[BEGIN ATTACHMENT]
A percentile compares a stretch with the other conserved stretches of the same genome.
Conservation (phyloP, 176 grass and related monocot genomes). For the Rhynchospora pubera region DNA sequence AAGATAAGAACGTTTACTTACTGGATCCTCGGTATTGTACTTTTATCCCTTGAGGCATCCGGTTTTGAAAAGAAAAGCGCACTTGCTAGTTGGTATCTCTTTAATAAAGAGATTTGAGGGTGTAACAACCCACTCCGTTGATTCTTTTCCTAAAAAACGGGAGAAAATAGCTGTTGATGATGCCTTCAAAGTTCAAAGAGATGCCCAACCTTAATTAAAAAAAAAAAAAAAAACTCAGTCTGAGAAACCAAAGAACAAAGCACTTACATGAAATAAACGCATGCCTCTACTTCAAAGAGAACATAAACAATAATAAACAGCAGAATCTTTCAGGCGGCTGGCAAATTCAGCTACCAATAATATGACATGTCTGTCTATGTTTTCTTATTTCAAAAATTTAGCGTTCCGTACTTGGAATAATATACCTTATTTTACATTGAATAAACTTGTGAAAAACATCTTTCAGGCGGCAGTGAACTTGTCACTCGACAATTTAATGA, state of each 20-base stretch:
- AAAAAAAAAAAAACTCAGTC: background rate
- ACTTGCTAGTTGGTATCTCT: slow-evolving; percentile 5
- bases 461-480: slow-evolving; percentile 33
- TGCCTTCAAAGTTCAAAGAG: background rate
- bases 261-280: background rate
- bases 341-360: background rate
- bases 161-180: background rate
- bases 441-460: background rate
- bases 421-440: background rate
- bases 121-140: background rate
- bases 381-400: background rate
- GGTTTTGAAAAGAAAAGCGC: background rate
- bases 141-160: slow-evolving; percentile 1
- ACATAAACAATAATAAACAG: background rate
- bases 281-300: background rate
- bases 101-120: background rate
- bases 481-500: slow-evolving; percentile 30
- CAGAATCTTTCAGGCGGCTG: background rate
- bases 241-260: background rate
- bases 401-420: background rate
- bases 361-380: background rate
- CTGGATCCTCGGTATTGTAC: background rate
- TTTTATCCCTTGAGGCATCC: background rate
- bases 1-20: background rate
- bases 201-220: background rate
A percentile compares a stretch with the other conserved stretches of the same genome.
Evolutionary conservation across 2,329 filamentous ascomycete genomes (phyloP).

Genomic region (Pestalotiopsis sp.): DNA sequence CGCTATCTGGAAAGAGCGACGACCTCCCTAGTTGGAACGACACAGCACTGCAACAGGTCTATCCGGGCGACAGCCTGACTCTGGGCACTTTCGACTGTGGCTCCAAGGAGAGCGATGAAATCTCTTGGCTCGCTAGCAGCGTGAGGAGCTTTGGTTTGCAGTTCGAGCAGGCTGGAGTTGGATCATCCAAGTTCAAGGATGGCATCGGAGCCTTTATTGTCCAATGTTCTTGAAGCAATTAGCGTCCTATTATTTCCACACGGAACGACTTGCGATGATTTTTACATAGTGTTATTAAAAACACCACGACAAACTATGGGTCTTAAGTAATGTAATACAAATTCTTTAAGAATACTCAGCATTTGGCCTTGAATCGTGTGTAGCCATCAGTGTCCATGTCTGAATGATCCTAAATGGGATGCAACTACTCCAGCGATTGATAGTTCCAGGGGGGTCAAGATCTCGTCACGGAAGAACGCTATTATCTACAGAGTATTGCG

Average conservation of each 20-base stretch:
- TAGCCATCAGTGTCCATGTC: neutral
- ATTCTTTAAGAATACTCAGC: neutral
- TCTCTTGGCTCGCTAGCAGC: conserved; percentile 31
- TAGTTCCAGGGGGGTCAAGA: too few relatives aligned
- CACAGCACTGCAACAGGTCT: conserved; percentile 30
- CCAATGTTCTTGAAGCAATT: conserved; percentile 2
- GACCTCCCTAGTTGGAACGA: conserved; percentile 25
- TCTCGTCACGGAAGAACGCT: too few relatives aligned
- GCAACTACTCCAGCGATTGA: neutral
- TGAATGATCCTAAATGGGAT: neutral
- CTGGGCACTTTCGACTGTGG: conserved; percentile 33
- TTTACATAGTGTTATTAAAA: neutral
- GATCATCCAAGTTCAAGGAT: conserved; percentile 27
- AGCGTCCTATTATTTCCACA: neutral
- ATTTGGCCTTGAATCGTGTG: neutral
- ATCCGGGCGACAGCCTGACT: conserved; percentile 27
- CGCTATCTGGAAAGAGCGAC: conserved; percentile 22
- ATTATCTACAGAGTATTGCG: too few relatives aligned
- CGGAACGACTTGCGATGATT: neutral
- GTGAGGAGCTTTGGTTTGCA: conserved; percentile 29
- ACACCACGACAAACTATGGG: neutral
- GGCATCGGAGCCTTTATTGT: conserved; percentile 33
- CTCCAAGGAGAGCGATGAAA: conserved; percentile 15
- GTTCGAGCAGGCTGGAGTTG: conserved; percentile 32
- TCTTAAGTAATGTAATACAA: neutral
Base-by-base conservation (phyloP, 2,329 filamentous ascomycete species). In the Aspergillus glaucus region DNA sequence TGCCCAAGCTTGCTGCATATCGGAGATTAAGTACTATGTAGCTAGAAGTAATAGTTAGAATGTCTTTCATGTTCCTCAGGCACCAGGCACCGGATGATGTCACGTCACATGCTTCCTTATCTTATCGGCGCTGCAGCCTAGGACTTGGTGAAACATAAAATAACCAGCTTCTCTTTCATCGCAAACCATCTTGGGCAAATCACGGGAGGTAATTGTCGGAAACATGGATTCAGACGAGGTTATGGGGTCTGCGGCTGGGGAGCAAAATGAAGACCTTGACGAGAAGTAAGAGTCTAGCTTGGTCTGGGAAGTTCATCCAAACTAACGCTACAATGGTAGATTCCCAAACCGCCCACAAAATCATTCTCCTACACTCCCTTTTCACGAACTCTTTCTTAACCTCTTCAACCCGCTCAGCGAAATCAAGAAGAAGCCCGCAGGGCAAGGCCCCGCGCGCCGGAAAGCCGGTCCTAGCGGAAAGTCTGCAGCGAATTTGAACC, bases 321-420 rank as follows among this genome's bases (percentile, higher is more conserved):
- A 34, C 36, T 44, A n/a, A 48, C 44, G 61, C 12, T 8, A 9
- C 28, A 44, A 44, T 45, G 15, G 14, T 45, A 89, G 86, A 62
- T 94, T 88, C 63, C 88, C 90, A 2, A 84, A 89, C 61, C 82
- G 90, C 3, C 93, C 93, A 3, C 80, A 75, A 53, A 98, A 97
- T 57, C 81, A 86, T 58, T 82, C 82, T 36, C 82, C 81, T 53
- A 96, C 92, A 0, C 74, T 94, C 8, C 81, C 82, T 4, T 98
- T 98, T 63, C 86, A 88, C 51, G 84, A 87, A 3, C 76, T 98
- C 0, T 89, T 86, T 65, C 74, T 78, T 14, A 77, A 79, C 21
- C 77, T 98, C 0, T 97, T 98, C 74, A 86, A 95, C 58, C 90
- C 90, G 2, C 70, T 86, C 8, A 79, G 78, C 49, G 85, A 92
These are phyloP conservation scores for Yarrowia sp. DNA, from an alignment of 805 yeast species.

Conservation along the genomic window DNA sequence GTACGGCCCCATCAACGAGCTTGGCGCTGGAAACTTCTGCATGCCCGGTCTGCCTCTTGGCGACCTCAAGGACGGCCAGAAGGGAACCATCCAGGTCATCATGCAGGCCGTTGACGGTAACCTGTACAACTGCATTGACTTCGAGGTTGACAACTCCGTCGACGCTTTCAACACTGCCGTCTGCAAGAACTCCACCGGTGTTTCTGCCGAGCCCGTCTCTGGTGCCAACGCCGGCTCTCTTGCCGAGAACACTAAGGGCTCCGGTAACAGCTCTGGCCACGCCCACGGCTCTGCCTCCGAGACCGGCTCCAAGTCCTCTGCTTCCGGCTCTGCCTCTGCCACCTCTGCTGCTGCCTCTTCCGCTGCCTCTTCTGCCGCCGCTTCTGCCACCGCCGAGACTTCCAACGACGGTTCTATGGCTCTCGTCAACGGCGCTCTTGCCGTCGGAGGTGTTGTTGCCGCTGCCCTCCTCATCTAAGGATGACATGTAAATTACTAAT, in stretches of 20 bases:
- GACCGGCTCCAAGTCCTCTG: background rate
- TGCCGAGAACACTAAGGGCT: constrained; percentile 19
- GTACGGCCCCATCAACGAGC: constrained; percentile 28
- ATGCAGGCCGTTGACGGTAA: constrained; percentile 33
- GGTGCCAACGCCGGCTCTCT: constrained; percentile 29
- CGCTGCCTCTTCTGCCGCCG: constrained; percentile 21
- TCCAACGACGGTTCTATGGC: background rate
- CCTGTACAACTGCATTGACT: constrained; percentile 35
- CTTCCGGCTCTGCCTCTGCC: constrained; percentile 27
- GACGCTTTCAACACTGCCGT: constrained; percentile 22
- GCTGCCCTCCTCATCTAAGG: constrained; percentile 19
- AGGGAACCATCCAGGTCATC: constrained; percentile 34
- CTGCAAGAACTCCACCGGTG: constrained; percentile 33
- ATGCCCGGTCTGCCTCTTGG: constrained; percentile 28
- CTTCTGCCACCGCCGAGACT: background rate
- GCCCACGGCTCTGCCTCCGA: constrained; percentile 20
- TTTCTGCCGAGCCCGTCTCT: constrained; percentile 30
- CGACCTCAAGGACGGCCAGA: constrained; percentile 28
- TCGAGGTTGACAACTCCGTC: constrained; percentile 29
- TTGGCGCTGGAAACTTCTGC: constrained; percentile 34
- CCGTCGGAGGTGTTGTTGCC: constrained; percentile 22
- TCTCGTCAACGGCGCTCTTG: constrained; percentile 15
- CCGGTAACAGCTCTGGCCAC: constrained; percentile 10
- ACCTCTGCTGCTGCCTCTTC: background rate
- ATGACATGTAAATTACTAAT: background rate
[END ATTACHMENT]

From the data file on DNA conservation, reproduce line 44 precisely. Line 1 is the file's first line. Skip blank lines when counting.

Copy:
- GATCATCCAAGTTCAAGGAT: conserved; percentile 27